If you read the lovely Jo Robinson’s post yesterday on getting bored with your current WIP, https://litworldinterviews.wordpress.com/2015/04/23/do-you-love-your-book/ all is not lost. It might just be that you are nearing the end of the particular WIP, even though you don’t realize it.
What do I mean? Read on…
I’ve finally realized after many sleepless nights and endless hours of thought that my current science fiction WIP – The Guardian in all likelihood will end up as a long short story. In fact, the more I think about it – it’s a given. Each story always dictates its own length. Despite what many may think, the writer often has no say in the matter. Why? Because once we start a story in a specific way, it inevitably guides you towards where it needs to end, regardless of what you want. In other words, the story is in charge, not you.
In this particular instance, one thing and one thing only brought me to this conclusion. The Guardian’s natural fast pace. The very thought of trying to maintain such a pace until I pass the eighty or one hundred and fifty thousand word mark, simply doesn’t bear thinking about. I did that once many years ago to the detriment of my health, never again. Yes I could have written endless pages of totally boring, nauseous descriptive prose and mind numbing dialogue. But that’s not me these days. That’s not the way I write any more. After many years I’ve finally seen the light!
For the handful of individuals who actually bought and read my scifi novella Cataclysm, (published last year) who got in touch with me privately, the one thing that the majority of you communicated was the fact that I kept it uncluttered and fast paced.
Maintaining a blog like mine soon teaches you how to convey what you want to say with the bare minimum of carefully chosen words.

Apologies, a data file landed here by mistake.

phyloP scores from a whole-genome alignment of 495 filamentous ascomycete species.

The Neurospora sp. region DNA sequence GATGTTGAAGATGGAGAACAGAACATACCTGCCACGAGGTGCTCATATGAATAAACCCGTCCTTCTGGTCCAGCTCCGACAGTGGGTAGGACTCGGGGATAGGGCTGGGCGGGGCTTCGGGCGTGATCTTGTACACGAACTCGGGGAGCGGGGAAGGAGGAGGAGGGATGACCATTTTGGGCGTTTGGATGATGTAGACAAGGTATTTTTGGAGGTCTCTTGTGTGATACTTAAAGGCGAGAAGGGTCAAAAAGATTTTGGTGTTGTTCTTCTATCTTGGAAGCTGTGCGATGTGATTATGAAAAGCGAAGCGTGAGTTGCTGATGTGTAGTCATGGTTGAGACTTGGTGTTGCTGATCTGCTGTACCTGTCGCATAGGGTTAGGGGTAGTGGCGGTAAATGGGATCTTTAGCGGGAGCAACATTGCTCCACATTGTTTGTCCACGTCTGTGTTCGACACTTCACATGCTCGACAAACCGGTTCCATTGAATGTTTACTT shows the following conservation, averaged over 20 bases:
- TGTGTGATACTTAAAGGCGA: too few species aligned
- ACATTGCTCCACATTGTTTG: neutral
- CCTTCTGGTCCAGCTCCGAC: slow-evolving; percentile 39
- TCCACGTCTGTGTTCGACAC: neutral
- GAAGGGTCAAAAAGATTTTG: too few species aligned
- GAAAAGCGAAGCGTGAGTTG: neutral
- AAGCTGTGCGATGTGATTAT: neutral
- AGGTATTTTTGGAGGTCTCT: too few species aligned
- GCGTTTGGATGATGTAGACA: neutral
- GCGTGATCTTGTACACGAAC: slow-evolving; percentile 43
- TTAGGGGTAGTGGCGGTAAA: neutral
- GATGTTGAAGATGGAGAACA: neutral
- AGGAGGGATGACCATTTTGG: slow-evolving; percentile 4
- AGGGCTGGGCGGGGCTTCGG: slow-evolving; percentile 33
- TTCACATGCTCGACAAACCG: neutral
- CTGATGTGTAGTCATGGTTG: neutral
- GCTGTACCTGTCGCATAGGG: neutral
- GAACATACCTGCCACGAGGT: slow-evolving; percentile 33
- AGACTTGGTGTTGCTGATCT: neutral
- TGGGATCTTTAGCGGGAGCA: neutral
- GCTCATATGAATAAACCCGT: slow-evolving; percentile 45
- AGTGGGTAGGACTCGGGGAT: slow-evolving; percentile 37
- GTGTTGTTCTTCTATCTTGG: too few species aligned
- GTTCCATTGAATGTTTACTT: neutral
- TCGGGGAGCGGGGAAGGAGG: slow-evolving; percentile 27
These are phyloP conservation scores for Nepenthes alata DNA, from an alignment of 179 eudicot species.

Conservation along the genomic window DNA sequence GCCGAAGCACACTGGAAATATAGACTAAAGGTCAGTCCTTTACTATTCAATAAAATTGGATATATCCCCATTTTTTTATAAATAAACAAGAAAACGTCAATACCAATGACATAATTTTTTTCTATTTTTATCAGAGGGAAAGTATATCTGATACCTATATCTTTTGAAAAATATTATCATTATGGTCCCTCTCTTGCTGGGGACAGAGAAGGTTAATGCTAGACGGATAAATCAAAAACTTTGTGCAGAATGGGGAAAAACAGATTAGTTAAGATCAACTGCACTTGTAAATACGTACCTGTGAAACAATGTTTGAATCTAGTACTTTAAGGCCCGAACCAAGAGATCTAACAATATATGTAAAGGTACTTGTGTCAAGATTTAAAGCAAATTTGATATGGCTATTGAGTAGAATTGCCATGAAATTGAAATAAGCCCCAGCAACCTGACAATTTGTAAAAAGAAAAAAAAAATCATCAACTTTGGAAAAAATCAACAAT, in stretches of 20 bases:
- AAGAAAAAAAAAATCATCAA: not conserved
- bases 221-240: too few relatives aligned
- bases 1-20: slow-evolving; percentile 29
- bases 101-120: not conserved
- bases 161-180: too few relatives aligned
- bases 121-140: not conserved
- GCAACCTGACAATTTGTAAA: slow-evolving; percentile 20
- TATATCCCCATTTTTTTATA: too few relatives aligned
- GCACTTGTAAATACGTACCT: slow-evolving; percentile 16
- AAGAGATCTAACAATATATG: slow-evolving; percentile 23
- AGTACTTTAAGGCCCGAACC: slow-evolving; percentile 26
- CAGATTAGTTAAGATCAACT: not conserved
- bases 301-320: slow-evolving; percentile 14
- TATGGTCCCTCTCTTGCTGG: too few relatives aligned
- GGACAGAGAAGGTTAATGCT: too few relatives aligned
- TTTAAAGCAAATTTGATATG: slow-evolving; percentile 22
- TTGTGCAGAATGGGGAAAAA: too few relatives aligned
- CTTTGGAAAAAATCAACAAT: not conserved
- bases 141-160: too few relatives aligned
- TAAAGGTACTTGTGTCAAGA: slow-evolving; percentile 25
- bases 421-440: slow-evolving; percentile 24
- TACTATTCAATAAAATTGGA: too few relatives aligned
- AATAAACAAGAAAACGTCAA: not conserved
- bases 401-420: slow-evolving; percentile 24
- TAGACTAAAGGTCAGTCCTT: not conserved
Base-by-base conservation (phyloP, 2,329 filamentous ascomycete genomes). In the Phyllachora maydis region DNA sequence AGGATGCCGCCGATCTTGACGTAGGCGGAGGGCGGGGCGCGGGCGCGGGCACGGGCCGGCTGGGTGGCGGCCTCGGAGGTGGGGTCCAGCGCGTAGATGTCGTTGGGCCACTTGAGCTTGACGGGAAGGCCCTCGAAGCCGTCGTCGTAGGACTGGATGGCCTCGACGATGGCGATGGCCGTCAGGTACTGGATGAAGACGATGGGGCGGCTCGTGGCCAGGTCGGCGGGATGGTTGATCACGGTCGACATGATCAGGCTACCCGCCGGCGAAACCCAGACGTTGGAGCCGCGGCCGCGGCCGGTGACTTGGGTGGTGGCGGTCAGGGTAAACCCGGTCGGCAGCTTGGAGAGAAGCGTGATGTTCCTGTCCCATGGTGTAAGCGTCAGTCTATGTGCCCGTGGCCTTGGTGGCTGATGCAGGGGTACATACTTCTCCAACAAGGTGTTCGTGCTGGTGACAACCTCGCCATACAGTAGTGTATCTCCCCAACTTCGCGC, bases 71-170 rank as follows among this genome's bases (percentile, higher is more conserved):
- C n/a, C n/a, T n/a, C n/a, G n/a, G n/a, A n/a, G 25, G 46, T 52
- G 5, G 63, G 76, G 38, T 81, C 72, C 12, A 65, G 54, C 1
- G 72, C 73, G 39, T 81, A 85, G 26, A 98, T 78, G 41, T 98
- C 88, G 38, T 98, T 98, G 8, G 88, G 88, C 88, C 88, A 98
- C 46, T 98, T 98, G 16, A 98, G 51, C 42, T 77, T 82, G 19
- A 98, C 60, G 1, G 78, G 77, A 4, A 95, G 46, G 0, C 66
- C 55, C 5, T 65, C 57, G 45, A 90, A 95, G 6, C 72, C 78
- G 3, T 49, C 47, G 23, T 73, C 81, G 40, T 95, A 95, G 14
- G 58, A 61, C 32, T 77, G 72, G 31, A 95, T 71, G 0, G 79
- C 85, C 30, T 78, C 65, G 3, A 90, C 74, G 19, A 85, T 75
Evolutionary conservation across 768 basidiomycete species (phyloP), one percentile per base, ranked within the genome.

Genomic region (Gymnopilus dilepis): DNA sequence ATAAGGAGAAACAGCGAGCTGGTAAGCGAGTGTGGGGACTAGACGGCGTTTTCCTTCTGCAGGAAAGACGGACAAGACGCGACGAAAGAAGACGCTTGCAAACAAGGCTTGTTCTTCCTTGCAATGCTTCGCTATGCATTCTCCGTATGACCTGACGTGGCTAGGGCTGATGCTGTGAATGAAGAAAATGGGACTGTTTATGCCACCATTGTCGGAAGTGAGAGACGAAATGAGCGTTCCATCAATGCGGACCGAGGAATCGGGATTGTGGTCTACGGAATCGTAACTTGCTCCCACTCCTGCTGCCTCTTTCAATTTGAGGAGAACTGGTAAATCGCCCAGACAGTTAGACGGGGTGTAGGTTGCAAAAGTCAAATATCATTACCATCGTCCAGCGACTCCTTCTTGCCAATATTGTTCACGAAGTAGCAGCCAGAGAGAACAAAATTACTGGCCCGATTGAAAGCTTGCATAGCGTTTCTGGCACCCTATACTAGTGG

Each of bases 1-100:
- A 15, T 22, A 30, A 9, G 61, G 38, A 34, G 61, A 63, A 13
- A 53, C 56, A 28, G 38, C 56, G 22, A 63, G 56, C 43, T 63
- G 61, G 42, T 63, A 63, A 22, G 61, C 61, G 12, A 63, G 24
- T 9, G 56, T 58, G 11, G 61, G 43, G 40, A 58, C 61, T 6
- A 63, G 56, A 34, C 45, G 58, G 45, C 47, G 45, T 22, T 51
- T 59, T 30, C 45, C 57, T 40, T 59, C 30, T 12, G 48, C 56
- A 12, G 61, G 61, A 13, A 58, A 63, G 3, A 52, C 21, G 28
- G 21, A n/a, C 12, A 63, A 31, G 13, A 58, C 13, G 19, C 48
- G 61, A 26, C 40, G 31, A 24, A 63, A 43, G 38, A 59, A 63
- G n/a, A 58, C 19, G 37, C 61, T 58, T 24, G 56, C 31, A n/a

Many writers still prefer to delude themselves into thinking that writing between eighty and one hundred and fifty thousand words is the only way to go. Not necessarily so, especially in this day and age. The times we live in along with reader tastes have dramatically changed in the last ten years or so, in favour of the shorter literary work. Both of the aforementioned are signs which no writer can now afford to ignore.
Think about it, how many times recently have you read a book from beginning to end, only to forget what it was all about by the time you eventually arrived at the last page, or far worse, wound up totally confused from information overload? Even the top one percent of writers hate having to artificially fill a manuscript merely to keep their literary agent, editor and publisher happy.
I recently learned that busy commuters across the world are my main reading group these days. Fifteeen years ago it was my contemporaries. Times definitely change…
As an Indie, I now only have to please myself and the wishes of the modern commuting reader who wants a fast paced story, paired down to the essential nitty gritty, and of course, told well. So now that I’ve finally made the decision, based purely on the way the story is panning out, I’ll be heading towards the first of several possible conclusions. I’ll settle on which one over the next few weeks.
I’ve only ever written one novel (back in 2003) that exceeded one hundred and fifty thousand words. The fact that writing it led to my suffering a total mental breakdown brought on by the stress of it all, which damn near ended me, should be a salutary lesson for anyone contemplating writing such a lengthy work.
The novel in question became my first published work back in 2010. It was a science fiction space opera entitled Onet’s Tale. While it still appears on Amazon, it is no longer available. Besides my paperback ‘author’ copy, and my Kindle one, I still have it as an unedited .pdf file for anyone who wants to read it. If you want an unbiased view about it, ask Chris The Storyreading Ape what he thought. He read the .pdf version.
I’m not an old stick in the mud. I do take notice of trends. Now I’d better get back to it. If anyone thinks that writing is easy, tell them to just try pairing down a story to its absolute essentials as I did with Cataclysm last year, and am currently doing with The Guardian, to suit a specific emerging eBook market – the busy commuter. The things we do for our readers eh?
PS – because it will be a long short story, when the time comes I’ll price it at a mere US$0.99. If Amazon allowed it, I would like it to be even cheaper. But unfortunately Amazon doesn’t do Permafree.